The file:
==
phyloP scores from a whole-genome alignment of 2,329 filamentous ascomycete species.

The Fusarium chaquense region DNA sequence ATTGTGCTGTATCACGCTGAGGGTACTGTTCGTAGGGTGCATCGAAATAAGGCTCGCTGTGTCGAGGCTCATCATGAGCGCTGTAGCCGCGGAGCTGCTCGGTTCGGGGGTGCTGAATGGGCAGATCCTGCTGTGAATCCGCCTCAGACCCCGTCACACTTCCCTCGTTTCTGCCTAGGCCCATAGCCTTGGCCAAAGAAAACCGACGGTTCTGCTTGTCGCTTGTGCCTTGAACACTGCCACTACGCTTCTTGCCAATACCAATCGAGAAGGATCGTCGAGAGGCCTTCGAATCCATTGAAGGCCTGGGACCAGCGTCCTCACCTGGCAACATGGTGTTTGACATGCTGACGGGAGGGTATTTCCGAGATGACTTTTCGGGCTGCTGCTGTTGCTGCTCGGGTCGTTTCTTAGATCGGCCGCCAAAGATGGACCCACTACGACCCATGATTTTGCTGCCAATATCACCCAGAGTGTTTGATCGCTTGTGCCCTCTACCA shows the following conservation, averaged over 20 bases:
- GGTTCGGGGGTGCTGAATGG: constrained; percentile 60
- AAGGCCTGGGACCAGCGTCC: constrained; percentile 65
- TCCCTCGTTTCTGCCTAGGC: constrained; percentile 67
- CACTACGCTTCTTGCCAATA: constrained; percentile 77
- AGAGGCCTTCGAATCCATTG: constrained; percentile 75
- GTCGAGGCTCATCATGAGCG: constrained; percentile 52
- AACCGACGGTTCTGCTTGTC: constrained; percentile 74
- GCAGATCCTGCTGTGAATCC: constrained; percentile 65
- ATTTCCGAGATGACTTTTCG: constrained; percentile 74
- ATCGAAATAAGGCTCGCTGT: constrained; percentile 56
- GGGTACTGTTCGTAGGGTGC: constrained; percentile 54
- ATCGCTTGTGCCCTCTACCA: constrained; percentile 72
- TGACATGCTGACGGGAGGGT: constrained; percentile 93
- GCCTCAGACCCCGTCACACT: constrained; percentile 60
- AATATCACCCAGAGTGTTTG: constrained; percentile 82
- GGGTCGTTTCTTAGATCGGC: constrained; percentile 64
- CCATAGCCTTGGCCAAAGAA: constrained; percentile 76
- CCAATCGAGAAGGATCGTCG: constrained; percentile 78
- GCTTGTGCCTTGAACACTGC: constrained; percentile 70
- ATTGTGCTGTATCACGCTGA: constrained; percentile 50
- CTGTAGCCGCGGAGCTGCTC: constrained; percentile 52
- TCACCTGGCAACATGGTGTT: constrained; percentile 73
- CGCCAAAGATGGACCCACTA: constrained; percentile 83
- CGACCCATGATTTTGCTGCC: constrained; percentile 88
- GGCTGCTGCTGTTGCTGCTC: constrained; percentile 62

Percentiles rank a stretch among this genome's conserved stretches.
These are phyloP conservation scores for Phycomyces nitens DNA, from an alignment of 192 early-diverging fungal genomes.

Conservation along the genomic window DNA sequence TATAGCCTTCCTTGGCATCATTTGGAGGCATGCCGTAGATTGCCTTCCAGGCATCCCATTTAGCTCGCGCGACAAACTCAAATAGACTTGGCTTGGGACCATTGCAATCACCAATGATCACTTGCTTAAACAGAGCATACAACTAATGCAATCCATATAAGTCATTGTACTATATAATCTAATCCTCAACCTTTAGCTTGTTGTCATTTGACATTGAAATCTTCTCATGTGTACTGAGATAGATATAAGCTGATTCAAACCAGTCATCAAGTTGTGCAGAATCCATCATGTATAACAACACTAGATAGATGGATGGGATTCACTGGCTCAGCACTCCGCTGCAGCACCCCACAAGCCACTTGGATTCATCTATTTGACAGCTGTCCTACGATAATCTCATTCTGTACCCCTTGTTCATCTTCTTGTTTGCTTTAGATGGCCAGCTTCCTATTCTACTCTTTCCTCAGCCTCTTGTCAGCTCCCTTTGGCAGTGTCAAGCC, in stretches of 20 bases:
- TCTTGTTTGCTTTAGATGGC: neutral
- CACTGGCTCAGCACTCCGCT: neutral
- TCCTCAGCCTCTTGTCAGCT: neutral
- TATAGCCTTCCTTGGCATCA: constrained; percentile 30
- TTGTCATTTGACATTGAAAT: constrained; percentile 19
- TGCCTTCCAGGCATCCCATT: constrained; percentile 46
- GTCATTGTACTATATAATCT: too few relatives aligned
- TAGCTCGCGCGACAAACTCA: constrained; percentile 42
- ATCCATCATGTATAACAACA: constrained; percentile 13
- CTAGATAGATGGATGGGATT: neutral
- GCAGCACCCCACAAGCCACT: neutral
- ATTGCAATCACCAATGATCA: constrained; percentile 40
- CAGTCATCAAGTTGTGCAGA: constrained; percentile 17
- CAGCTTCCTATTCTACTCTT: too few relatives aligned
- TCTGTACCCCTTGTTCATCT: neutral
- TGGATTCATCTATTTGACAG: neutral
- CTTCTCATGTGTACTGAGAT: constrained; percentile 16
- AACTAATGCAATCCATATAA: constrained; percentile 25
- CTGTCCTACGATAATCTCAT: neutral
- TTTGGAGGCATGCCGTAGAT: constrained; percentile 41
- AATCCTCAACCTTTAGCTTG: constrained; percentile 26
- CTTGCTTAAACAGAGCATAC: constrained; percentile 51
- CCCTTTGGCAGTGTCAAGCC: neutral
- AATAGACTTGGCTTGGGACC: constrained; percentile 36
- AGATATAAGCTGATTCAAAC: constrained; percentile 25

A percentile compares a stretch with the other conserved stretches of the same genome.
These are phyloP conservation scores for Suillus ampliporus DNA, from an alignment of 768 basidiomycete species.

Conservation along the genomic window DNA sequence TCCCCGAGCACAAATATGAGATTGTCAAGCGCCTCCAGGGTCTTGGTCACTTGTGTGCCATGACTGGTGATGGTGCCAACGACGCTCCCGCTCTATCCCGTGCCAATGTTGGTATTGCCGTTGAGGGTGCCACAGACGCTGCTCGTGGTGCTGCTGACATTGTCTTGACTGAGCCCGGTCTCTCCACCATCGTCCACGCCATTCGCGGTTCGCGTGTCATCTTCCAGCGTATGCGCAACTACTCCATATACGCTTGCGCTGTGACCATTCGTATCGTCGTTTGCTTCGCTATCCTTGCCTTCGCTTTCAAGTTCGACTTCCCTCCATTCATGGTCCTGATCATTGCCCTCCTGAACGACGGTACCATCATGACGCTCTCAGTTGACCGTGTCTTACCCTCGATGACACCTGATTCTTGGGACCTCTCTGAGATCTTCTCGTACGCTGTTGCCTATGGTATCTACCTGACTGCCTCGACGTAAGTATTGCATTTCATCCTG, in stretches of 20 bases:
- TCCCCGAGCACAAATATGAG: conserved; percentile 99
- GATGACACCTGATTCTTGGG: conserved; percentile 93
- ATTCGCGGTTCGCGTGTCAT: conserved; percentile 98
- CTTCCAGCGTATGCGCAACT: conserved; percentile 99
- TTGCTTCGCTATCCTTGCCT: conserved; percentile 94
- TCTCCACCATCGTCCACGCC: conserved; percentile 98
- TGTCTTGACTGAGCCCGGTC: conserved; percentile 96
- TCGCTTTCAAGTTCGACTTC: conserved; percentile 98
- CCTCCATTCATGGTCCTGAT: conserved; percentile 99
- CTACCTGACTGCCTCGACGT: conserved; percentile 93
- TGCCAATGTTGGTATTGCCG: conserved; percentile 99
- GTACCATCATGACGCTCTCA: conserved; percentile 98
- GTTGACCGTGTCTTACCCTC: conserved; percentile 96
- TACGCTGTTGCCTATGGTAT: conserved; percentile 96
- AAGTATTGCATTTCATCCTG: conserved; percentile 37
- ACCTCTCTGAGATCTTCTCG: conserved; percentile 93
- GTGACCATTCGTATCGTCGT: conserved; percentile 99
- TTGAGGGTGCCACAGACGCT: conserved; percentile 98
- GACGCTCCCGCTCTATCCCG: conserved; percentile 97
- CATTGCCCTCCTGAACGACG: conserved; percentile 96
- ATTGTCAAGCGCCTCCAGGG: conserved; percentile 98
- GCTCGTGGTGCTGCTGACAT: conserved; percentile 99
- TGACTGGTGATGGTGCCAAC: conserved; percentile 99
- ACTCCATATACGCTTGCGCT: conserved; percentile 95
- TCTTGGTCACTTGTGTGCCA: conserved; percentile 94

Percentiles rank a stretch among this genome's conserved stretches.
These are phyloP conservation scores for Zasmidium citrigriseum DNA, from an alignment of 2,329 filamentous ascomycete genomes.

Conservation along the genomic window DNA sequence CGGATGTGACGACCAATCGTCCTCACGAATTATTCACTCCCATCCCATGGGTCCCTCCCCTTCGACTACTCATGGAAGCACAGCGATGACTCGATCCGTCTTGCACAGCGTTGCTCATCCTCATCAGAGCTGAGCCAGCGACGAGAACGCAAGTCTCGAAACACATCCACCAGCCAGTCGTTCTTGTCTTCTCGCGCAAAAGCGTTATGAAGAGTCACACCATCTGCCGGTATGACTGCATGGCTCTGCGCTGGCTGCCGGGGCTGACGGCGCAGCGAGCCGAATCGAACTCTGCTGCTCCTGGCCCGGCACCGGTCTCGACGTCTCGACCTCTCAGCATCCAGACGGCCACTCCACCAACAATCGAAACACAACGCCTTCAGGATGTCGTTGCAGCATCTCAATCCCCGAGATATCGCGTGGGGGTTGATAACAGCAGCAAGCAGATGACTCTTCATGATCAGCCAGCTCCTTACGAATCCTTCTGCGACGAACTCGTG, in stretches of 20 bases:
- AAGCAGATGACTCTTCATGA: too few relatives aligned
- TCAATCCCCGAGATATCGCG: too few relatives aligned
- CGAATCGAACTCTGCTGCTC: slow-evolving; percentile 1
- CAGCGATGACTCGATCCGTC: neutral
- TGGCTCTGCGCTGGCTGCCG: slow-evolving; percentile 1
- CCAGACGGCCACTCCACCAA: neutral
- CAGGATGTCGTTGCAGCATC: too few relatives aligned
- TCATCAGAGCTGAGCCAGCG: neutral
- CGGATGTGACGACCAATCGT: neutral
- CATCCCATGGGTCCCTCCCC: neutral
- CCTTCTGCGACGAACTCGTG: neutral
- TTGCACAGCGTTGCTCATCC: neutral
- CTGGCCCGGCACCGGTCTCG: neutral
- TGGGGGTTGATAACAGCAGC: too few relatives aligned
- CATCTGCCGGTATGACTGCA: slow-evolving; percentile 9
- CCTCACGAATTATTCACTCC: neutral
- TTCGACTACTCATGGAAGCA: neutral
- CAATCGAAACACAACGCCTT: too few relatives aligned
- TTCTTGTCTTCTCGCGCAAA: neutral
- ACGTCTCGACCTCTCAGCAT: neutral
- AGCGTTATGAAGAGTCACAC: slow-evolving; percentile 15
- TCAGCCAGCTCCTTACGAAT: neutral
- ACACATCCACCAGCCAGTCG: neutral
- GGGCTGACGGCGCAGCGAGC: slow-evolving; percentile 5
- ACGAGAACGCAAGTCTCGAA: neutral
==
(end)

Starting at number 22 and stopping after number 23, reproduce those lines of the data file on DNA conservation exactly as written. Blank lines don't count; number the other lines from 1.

- ATTGTGCTGTATCACGCTGA: constrained; percentile 50
- CTGTAGCCGCGGAGCTGCTC: constrained; percentile 52